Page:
In the latest chapter of a U.S. crackdown on insider trading, Tiger Asia Management, an Asia-focused hedge fund run by Sung Kook "Bill" Hwang, pleaded guilty on Wednesday to wire fraud in connection with illegal trading of two Chinese bank stocks, according to federal prosecutors in New Jersey.
Hwang and the fund were separately charged with insider trading in a civil suit by the U.S. Securities and Exchange Commission, according to an SEC press release.
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The SEC also charged Tiger Asia's head trader, Raymond Park, with insider trading. Park and Hwang agreed to settle the SEC's charges without admitting or denying them.
The defendants will pay a total of $44 million to settle the criminal and civil charges, and Tiger Asia Management will be placed on probation for a year.
Tiger Asia, which managed as much as $5 billion at its peak, was a spin-off of fund guru Julian Robertson's Tiger Management, one of the world's largest hedge funds in the late 1990s. Robertson returned investor money in 2000 and focused on investing his own earnings in funds managed by his prot��g��es, known on Wall Street as "Tiger Cubs."
Federal prosecutors and the SEC each charged Hwang with profiting illegally from inside information about China Construction Bank Corp and Bank of China Ltd ahead of share placements by those companies in 2008 and 2009.
According to the civil and criminal complaints, Park and Hwang violated agreements with large investment banks that prohibited Tiger Asia from trading in the stocks based on information received while participating in the placements.
"Mr. Park is happy to put this matter behind him," said his lawyer, Steven Glaser, a partner at Skadden, Arps, Slate Meagher & Flom.
Hwang's lawyers did not immediately respond to requests for comment.
The trading activity had already resulted in a freeze on Tiger's assets and a ban from trading in Hong Kong. The fund, which most recently managed $1.2 billion, announced in an August letter it would return outside capital to investors because of a "prolonged legal situation.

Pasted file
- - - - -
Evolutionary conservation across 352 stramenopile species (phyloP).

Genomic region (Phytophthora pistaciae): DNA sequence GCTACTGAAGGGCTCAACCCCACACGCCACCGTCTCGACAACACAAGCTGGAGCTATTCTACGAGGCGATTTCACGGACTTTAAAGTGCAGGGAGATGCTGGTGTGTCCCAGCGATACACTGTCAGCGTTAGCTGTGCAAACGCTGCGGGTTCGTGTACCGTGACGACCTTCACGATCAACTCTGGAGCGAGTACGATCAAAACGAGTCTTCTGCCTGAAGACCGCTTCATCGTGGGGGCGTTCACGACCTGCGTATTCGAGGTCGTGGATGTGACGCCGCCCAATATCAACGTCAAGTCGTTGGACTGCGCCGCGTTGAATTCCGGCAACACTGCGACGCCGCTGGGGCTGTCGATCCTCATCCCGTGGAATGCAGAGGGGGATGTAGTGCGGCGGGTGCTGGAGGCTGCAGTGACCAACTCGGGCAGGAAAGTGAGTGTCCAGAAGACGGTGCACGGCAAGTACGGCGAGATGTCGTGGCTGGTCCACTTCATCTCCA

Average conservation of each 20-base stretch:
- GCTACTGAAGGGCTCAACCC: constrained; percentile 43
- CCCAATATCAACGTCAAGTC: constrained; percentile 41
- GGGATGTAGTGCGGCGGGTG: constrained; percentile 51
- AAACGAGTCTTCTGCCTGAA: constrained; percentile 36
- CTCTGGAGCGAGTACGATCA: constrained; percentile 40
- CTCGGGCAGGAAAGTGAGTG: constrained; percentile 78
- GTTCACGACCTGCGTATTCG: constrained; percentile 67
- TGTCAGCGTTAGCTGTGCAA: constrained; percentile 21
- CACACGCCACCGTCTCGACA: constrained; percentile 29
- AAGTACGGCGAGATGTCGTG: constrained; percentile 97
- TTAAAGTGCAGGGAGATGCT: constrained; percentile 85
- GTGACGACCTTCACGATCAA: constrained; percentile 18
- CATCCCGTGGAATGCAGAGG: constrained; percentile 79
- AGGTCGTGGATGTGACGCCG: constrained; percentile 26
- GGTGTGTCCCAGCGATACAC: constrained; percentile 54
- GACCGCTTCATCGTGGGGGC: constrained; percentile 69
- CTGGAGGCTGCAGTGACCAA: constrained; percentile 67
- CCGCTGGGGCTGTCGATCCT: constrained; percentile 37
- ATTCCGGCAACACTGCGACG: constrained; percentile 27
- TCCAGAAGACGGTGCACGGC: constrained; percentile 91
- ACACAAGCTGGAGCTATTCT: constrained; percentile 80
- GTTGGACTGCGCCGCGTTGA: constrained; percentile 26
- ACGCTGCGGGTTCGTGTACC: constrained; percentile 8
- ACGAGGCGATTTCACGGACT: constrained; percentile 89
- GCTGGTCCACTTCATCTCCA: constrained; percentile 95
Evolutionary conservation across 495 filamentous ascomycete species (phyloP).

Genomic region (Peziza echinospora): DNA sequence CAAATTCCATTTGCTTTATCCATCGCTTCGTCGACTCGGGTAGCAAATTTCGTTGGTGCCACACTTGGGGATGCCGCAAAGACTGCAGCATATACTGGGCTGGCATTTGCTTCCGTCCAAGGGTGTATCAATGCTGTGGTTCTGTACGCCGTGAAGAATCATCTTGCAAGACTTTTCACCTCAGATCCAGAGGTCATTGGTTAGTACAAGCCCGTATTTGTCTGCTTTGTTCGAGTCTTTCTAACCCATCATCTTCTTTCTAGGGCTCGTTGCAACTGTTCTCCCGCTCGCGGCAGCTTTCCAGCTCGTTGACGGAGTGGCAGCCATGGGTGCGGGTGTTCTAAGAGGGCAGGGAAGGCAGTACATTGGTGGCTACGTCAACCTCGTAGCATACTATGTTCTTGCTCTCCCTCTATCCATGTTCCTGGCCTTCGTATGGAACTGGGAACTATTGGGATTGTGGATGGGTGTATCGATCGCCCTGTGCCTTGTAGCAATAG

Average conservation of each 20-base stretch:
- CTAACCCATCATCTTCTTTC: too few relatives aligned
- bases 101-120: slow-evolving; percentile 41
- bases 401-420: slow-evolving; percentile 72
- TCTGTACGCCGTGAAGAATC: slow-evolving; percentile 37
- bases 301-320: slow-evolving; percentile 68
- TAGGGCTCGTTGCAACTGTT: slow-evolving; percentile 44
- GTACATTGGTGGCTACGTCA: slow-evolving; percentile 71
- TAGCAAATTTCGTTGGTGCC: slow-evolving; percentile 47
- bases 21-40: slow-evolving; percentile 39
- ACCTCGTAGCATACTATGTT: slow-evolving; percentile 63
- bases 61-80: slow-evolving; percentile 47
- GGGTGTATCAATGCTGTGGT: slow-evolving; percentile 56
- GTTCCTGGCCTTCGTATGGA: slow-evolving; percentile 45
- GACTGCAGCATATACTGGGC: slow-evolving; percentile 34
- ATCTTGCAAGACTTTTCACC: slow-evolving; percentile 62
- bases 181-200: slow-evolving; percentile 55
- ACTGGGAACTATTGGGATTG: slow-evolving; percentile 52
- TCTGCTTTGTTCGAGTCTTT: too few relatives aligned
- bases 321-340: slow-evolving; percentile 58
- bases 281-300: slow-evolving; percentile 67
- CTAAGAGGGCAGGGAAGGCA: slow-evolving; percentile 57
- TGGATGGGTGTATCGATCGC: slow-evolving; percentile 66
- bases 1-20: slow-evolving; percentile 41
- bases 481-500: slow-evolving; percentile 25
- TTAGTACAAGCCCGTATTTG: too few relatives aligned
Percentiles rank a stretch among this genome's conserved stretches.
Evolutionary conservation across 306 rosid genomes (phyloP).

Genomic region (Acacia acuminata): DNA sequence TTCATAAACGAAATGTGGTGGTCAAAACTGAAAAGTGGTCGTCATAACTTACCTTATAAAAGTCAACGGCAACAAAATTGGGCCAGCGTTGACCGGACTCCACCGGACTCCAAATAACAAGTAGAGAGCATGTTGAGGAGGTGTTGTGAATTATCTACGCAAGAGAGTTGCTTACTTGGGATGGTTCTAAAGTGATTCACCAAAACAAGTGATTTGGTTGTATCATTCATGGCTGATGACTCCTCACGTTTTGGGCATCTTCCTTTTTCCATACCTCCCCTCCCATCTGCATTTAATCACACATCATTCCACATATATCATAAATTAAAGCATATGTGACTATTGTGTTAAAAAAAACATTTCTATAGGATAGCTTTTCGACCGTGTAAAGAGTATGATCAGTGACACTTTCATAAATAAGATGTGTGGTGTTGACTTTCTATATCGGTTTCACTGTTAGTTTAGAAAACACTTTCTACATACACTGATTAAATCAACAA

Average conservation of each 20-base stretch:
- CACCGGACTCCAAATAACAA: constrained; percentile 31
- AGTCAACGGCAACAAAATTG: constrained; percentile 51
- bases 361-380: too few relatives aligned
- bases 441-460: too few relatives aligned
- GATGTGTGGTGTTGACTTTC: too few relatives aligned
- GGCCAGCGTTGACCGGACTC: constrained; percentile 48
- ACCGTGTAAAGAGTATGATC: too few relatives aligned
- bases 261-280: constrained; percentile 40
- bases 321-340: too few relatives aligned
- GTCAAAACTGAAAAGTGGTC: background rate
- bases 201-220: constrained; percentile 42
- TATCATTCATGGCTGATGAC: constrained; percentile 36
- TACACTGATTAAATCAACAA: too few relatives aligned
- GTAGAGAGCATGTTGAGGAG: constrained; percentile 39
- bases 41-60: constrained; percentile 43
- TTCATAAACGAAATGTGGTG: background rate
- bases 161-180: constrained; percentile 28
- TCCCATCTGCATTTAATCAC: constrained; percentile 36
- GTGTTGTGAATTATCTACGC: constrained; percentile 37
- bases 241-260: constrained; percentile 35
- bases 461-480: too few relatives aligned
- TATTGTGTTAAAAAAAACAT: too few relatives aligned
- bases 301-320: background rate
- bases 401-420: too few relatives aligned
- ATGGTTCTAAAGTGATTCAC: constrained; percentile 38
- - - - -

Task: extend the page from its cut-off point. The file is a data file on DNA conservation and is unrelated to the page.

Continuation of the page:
Hong Kong's Securities and Futures Commission alleged that Tiger Asia was given advance notice by third parties of forthcoming share placements by the two Chinese banks and shorted shares in the stocks ahead of the placements being publicly announced.
Hwang, who was Robertson's top Asia manager, founded Tiger Asia in 2001 using $16 million of Robertson's own money. But he suffered a string of high-profile losses in recent years, including hits from the bankruptcy of Lehman Brothers and the failed merger attempt by Porsche and Volkswagen AG.
Tiger Asia, based in New York, had no physical presence in Hong Kong. Over the course of the fund's life, it returned an average of 16 percent a year, but its returns were volatile
For his part, Robertson appeared to bear no hard feelings. Early last month, he helped two of Hwang's former deputies from Tiger Asia start another fund, Tiger Pacific Capital, with a $2.6 billion investment.
The case against Hwang is the third insider trading inquiry handled recently by federal prosecutors in New Jersey. That state's U.S. Attorney's office is gaining ground traditionally held by the U.S. Attorney in Manhattan, which handles the lion's share of insider trading prosecutions. New Jersey's prosecutors have recently become more aggressive in pursuing insider trading cases.
The case against the fund was brought in New Jersey because its back office operations are carried out there and Hwang is a New Jersey resident, a spokesman for the New Jersey U.S. Attorney said.
The case is USA v. Tiger Asia Management, United States District Court District of New Jersey.
(Reporting By Emily Flitter in New York and Svea Herbst-Bayliss in Boston; Editing by Steve Orlofsky)